In a scathing letter to the Rose Fitzgerald Kennedy Greenway Conservancy, the State’s transportation department, MassDOT, has imposed strict conditions on the public funding it provides to the private, non-profit organization. The State will fund $2.2 million out of the $5.2 million Fiscal Year 2011 budget for the Greenway Conservancy. The Conservancy has not been able to raise the private money it expected, resulting in a budget that is a far cry from the $8 million originally proposed, but still up from the $4.8 million expended last year. In a time of tight budgets, the State is examining the Conservancy’s reliance on public funds, forcing greater accountability and disclosure. The MassDOT letter is dated July 13, 2010 and was released yesterday at a Conservancy Board meeting. (Click here to view the MassDOT letter.)
“The Conservancy budget for core park operations must contain a cost structure consistent with its place among the public facilities in the Commonwealth,” writes MassDOT Secretary and CEO Jeff Mullan. Other comparable public parks include the State-owned Esplanade and the City-owned Boston Common and Public Garden. Those parks operate with a fraction of the budget allocated to the Greenway. For example, the budget for the Esplanade is roughly $400,000, or less than 10% of the Greenway Conservancy’s budget, for a comparable State park that is 3 times larger.
The State agency is also questioning the salaries of park workers where the Greenway Conservancy is paying nearly double what the State pays for equivalent positions. For example, the Director of Operations for the Greenway receives compensation of $131,993 as compared to a State Forest & Parks Supervisor at the same level making $69,160. The State found similar discrepancies for several positions in the Greenway’s maintenance and horticulture payroll. According to the latest available IRS Form 990, the Greenway Conservancy’s Executive Director, Nancy Brennan, was compensated $223,000. (Click here to view the State’s analysis and salary comparison.)
In response to the Greenway Conservancy’s questionable cost structure, MassDOT has clarified in its letter that taxpayer money can only be used for maintenance and horticulture. However, MassDOT is still funding half of the total budget, including $1,786,500 million in cash and $443,500 through in-kind services such as plumbing, electrical, rent, fuel and equipment services. The other half of the budget will be made up from private contributions, prior year savings and interest from the Conservancy’s $13 million+ endowment, most of which was publicly funded.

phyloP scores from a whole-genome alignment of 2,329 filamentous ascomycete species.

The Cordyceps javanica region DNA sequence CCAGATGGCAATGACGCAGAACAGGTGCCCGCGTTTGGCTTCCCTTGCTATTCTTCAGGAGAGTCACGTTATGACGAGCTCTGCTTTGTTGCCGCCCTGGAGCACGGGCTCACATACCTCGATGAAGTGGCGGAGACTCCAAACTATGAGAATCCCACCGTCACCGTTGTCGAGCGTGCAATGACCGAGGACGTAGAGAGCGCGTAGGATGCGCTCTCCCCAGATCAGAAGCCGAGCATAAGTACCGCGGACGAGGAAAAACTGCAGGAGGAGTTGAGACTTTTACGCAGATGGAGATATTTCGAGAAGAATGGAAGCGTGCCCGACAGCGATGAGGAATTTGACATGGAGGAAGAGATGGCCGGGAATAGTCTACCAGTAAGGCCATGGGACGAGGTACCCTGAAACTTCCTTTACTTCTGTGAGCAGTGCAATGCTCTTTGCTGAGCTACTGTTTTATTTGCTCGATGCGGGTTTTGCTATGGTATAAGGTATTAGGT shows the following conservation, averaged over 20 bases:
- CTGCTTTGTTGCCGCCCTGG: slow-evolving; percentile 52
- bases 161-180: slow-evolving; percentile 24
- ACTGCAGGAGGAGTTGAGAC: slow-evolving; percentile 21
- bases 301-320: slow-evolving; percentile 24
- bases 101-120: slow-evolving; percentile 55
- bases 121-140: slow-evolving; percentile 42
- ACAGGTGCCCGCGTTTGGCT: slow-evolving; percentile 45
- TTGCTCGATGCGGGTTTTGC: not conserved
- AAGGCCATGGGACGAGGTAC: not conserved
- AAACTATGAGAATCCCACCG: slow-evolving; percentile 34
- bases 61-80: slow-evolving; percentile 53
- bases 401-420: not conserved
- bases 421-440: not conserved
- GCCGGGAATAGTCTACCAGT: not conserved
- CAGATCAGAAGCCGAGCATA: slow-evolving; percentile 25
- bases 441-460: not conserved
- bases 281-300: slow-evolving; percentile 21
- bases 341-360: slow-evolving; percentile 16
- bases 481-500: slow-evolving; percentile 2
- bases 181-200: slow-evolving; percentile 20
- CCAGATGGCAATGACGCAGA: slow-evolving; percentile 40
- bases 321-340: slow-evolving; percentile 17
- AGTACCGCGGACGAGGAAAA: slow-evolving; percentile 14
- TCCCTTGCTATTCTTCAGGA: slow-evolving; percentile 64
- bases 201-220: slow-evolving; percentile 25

In a list of conditions that could be interpreted as a “slap on the wrist,” the State felt the need to explicitly direct the Conservancy’s use of the parks with regards to public access. In addition, MassDOT is demanding more transparency and accountability in the Conservancy’s limited disclosure.
- “All spaces must be open to all people at all times,” the MassDOT letter states. While an obvious statement for most public parks, MassDOT could be responding to proposals and event guidelines that risk marginalizing public use or a de facto privatization of the parks.
- “The Conservancy will seek only actual and reasonable cost recovery for services it provides and not through the use of the land itself.” This condition is likely in response to the Conservancy’s method of charging thousands of dollars to groups using the parks, including community organizations. Renting out the parks is frowned upon by the State.
- Toward increased public disclosure, the MassDOT letter requires the “Conservancy will comply with the Commonwealth’s open meeting law … and public record’s law” as related to the use of public funds. “MassDOT will require a full accounting of all sources and uses of revenue received from the use of the Greenway … including the salaries of staff, payments to vendors and copies of all contractual documents. MassDOT will require revised financial reporting that clearly segregates the use of state funds from non-state funds.”
Yesterday, I attended the joint meeting of the Greenway Conservancy Board and the Greenway Leadership Council (GLC) where the Conservancy’s budget was unanimously approved along with MassDOT’s conditions. Interestingly, the Boston Globe’s Casey Ross was not at the meeting, yet published an article today, with a picture of brown spots on a Greenway lawn. The implication of sub-par maintenance was not a concern expressed by the Conservancy at the meeting. To the contrary, the comments were uniformly positive on the Greenway’s maintenance. Further, Conservancy staff touted an increase in programs and horticulture projects. More than anything else, Conservancy executives and Board members were particularly enthusiastic about the strong utilization of the parks this summer.
New signage should be installed later this year along the length of the Greenway. The six food vendors that started in June are seeing good demand. Adding to the food vending pilot, the Conservancy expects to install tables and chairs on several parcels along with 40-50 planters.
Plans have been shelved for the Conservancy to take over the operations for several acres on the outside edges of the Greenway corridor. The urban nursery for the North End ramp parcel remains on the agenda, subject to the Conservancy raising $250,000. Stay tuned for more posts on these subjects, as well as the disappearing chairs from the Greenway’s North End parks.